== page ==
BETHLEHEM (Ma’an) -- Israeli forces injured three Palestinians, who locals said were children, with rubber-coated steel bullets and shot another Palestinian with live fire during weekly Friday marches in the occupied West Bank villages of Kafr Qaddum, Nilin, and Bilin.
In the village of Kafr Qaddum in the northern district of Qalqiliya, Israeli forces injured three Palestinian “children” with rubber-coated steel bullets, according to the village’s popular resistance coordinator Murad Shteiwi.
Shteiwi said that a large number of Israeli soldiers, escorted by Israeli military vehicles, raided the village and fired large amounts of tear gas and rubber-coated steel bullets into the crowd of protesters, causing the injury of three Palestinian “children.” However, their specific ages were not provided.
The injured were all provided with medical care on the scene by the Palestinian Red Crescent, Shteiwi said.
He added that more events would be organized to support the fight for the “dignity and freedom” for Palestinian prisoners, who are launching a mass hunger strike in Israeli prisons on April 17.
In response to a request for comment on the clashes in Kafr Qaddum, an Israeli army spokesperson told Ma'an that "hundreds of Palestinians hurled rocks" at Israeli forces in the village, and that, "in response," Israeli forces used "riot dispersal means in order to prevent an escalation of violence." She confirmed that Israeli forces had hit several Palestinians with rubber-coated bullets, whom she referred to as the "main instigators."
Residents of Kafr Qaddum began staging weekly protests in 2011 against land confiscations, as well as the closure of the village's southern road by Israeli forces. The road, which has been closed for 14 years, is the main route to the nearby city of Nablus, the nearest economic center.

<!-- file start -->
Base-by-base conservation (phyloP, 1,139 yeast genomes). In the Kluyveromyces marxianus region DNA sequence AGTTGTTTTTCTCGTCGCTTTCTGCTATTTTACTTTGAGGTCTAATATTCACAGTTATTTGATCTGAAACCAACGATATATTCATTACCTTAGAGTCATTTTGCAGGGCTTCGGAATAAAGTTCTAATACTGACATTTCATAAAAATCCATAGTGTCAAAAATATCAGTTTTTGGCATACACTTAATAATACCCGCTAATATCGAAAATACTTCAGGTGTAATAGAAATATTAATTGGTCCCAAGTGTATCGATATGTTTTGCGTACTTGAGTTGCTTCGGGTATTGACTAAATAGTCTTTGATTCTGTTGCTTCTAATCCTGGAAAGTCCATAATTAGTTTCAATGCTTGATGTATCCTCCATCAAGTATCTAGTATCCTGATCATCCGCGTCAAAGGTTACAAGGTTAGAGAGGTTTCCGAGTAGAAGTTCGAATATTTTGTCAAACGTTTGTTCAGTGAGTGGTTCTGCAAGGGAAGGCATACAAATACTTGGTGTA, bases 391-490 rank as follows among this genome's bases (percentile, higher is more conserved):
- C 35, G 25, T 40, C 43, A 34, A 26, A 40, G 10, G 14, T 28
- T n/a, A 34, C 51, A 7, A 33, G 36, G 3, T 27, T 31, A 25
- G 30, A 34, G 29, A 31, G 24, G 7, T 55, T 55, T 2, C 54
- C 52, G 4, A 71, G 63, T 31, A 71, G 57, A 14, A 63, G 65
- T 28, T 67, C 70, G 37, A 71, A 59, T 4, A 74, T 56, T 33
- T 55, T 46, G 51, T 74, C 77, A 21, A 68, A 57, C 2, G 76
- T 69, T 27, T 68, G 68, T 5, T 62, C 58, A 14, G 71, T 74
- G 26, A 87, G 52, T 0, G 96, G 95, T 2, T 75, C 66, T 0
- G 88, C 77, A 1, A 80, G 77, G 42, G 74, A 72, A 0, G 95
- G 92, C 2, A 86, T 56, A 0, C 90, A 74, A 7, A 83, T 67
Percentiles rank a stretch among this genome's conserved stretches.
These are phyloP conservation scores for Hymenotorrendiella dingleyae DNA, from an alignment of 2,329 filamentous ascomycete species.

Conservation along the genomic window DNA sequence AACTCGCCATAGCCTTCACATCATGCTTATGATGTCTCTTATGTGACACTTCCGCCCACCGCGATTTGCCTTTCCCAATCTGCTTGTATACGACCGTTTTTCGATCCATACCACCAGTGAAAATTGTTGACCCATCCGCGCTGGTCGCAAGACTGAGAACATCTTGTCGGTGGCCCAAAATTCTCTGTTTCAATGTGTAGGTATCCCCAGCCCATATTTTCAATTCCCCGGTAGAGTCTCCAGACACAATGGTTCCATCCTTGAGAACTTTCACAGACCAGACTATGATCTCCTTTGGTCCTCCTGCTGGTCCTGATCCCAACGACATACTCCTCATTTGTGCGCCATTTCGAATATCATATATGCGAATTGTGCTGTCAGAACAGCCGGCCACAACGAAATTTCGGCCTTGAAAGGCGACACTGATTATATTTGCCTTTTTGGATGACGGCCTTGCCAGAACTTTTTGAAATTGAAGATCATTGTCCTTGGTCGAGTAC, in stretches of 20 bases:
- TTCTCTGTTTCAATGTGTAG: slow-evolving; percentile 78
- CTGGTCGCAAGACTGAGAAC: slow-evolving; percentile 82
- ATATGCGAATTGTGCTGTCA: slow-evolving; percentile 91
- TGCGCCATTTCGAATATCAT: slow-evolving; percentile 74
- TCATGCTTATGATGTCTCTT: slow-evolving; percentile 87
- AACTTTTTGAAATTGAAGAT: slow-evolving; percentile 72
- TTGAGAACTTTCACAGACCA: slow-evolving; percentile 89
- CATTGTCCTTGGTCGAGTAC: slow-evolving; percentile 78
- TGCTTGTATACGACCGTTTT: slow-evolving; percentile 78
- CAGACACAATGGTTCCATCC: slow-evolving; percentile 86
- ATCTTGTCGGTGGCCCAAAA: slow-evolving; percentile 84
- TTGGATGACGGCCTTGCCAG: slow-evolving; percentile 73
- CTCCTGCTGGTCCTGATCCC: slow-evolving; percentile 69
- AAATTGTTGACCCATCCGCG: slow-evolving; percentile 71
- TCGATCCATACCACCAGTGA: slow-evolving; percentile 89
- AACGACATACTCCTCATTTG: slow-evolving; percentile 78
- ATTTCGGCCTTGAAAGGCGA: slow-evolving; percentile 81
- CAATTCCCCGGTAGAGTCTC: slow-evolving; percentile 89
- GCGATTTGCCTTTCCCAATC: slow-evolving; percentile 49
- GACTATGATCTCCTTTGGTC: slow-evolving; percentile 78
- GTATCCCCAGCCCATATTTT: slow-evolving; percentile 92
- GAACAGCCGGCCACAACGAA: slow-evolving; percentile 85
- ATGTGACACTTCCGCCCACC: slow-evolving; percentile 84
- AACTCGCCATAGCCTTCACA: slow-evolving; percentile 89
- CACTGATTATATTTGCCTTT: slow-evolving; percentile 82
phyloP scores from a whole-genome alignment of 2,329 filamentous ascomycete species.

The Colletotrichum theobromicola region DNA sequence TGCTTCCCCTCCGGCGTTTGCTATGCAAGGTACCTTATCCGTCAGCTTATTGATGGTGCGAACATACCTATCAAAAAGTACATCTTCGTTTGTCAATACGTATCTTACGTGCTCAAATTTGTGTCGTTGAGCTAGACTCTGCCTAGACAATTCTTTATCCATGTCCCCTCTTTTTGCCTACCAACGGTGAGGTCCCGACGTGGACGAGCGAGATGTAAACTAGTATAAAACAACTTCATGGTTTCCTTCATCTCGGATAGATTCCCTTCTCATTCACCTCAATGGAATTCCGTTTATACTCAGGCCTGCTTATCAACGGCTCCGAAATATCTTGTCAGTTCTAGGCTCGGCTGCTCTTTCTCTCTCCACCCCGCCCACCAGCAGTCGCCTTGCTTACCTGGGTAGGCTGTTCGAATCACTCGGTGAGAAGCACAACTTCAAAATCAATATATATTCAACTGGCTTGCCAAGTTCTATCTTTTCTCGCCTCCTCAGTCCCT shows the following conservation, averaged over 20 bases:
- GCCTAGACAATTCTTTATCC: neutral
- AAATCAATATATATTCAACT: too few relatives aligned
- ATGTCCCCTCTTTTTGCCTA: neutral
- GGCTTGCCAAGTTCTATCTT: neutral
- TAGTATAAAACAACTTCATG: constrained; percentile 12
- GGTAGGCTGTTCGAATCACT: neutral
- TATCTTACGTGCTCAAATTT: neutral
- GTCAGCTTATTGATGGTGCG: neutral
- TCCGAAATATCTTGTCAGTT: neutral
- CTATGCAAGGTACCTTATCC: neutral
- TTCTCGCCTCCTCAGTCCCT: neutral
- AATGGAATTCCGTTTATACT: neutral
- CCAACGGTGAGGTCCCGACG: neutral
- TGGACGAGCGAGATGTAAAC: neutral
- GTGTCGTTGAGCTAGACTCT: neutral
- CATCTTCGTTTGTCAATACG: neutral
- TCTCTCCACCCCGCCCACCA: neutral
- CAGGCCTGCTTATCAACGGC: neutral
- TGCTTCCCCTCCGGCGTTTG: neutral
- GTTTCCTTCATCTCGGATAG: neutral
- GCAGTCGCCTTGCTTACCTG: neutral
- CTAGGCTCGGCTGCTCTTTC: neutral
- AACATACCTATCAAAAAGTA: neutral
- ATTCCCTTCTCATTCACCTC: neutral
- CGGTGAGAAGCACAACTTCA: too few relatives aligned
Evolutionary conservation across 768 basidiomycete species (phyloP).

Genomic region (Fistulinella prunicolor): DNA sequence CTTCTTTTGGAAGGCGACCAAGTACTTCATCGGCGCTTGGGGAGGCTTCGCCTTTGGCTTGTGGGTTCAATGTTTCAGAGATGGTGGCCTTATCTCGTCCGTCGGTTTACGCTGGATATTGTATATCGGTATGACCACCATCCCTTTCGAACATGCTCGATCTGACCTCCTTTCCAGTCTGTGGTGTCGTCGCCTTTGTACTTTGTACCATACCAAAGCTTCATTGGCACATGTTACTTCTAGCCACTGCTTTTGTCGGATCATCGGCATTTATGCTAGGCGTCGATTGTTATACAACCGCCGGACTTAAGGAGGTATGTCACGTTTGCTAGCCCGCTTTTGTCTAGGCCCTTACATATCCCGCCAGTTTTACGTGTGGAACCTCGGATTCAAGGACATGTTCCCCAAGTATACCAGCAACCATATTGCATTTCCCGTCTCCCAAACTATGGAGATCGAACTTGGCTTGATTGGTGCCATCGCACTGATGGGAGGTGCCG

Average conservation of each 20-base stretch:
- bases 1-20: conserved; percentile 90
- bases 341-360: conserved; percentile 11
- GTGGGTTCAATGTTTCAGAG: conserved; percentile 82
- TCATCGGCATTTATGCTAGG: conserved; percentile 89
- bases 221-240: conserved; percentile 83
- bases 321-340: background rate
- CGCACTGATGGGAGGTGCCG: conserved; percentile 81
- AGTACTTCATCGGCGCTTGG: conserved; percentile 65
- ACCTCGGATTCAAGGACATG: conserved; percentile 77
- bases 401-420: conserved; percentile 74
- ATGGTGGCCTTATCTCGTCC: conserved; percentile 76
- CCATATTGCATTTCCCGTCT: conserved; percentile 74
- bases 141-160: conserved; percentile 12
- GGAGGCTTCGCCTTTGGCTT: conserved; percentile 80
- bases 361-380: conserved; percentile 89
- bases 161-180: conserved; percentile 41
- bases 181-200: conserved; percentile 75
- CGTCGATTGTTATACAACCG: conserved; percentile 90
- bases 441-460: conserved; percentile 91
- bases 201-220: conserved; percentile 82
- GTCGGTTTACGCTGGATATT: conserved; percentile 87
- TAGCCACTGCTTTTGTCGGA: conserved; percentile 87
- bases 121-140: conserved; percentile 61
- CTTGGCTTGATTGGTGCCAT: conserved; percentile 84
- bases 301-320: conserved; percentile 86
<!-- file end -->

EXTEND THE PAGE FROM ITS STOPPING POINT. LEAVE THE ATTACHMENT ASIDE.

The Israeli army blocked off the road after expanding the illegal Israeli settlement of Kedumim in 2003, forcing village residents to take a bypass road in order to travel to Nablus, which has extended the travel time to Nablus from 15 minutes to 40 minutes, according to Israeli rights group B’Tselem.
Hundreds of Palestinians have been detained during the demonstrations since their start in 2011, and at least one protester was killed, while 84 have been injured by live fire, including 12 children, Shteiwi told Ma'an during a similar protest last year.
Some 120 others have been detained at demonstrations and were subsequently held in Israeli custody for periods ranging between four and 24 months, Shteiwi said at the time, adding that they had paid fines totaling some 25,000 shekels (approximately $6,488).
During a weekly march in the village of Nilin in the central West Bank district of Ramallah, Israeli forces shot Muhammad Abd al-Qadir Omera with live ammunition, causing him to sustain injuries, before detaining him and transferring him to an unknown location.
Omera was reported as a “youth.” However, his exact age remained unknown.
The severity of Omera’s injuries remained unknown as of Friday.
Meanwhile, Palestinians and international solidarity activists participated in the Bilin village’s weekly march near Ramallah.
The march was launched to commemorate slain Palestinian Bassem Abu Rahma, who was killed in April 2009 after Israeli forces shot a high velocity-tear gas canister at him during a similar march. According to Al Jazeera, the canister was shot directly at Abu Rahma’s chest from 40 meters away. He died before he reached the hospital.
Abu Rahma’s killing occurred a year after his brother Ashraf became the center of a high-profile case which reached the Israeli Supreme Court after Israeli forces detained Ashraf from the nearby village of Nilin. During his detention, soldiers tied him up, blindfolded him, and subsequently shot him point-blank in the foot with a rubber-coated steel bullet.
Bilin’s march set off from the center of the village following Friday prayers and headed towards Israel’s separation wall, where protesters held picture of Abu Rahma and shouted national slogans calling for supporting Palestinians held in Israeli prisons.
Protesters set rubber tires on fire, while Israeli drones were spotted in the sky taking pictures of the protesters.
There were no reports of direct clashes with Israeli forces, as is typical in Bilin during their marches.
Bilin is one of the most active Palestinian villages in peaceful organized opposition against Israeli policies, as residents have protested every Friday for 12 years, and have often been met with tear gas, rubber-coated steel bullets, and stun grenades from Israeli forces.
An Israeli army spokesperson told Ma’an she would look into reports on protests in Nilin and Bilin.